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Business Owner Role

In small IT organizations, staff frequently hold one or more service roles. One exception to this is the Business Owner role, which is typically fulfilled by a single individual. In Enterprise Technology, the Business Owner for enterprise services such as Oracle is frequently a senior level staff not in UIT. In the remainder of the UIT business units, the Business Owner is typically an Executive Director, Associate Vice President or Chief Technology Officer. Note that there are exceptions to these rules.

What does a Business Owner do?

The Business Owner plays a strategic role and is not engaged in the day-to-day activities of managing the service. Rather, they focus on the big picture. They define the vision and roadmap. They have the knowledge and authority to make strategic decisions and clear the path of political and financial obstacles. They communicate to key stakeholders and work closely with the Service Owner, who is responsible for developing a roadmap that aligns with the vision.

What are the general responsibilities of a Business Owner?

  • Provides high-level business requirements and works closely with the service owner during the design phase. Prior to launch, they validate that the service meets the expected business outcomes.
  • Ensures the service aligns with industry direction, standards, and best practices
  • Represents the service in business strategy discussions and provides strategic advice to the service team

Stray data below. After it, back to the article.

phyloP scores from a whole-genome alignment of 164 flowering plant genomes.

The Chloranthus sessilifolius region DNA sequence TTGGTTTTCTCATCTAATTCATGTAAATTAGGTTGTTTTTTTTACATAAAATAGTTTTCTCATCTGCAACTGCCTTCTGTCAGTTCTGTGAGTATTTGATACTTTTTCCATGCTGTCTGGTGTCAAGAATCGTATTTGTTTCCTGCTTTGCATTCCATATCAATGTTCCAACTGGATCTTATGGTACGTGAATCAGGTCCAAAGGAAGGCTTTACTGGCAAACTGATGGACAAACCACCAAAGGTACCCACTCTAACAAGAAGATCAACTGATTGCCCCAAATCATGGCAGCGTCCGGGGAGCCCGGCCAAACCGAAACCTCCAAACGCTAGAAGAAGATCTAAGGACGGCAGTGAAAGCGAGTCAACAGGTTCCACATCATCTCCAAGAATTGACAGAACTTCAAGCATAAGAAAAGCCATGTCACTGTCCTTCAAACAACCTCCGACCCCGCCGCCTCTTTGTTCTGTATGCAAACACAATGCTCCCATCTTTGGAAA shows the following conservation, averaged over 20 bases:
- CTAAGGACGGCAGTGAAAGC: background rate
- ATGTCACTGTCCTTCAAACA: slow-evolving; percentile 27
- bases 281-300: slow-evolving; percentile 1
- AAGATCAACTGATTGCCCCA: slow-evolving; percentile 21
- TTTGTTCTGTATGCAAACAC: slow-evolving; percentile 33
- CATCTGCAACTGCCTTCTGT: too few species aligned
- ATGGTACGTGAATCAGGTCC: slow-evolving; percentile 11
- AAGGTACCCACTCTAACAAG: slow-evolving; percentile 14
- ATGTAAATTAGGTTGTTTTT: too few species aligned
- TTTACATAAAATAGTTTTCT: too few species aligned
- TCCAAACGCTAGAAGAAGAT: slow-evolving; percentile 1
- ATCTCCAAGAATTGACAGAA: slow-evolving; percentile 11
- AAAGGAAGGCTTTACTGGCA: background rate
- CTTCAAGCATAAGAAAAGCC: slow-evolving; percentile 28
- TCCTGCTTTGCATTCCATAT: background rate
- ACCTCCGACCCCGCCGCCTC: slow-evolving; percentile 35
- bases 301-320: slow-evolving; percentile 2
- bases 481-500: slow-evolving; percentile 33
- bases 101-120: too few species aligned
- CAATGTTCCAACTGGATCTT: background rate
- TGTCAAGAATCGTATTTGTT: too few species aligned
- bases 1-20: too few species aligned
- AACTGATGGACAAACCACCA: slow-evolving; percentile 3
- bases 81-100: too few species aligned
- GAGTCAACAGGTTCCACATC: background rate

• Reviews and approves (if acceptable) identified service risks and mitigations
  • Controls and prioritizes all business requests, such as those for feature enhancements, ensuring limited resources (both staff and dollars) are spent on high-value requests
  • Reviews and approves communications for key stakeholders and the business during “Major” service incidents
  • Owns the service roadmap

What ServiceNow tasks is the Business Owner responsible for?

Task Why it matters
You are notified by email and may be required to approve or reject change requests. Adhering to Change Management best practices minimizes the potential for service disruptions and outages. The Business Owner has the authority to approve change requests at all levels of impact.
You are notified by email and by phone of Major (Priority 1) service incidents of significant duration, and may be asked to review and approve communications to key stakeholders and keep the business community informed. Incident management processes ensure that service issues and outages are handled efficiently. The Business Owner is kept informed of service outages and, in turn, keeps the business informed as needed.

Key terms

  • Change Management: The process responsible for controlling the lifecycle of all changes, enabling beneficial changes to be made with minimum disruption to IT services.
  • Incident Management: An incident is an unplanned interruption or reduction in the quality of an IT service. Incident management is the process responsible for managing the lifecycle of all incidents. Incident management ensures that normal service operation is restored as quickly as possible and the business impact is minimized.
  • Major Incident: A widespread, serious, major interruption or outage of a critical service that must be resolved with great urgency. They are classified as P1 and P2 incident tickets. The aim of the Major Incident Process is to quickly restore service with any means necessary, including workarounds.

Additional resources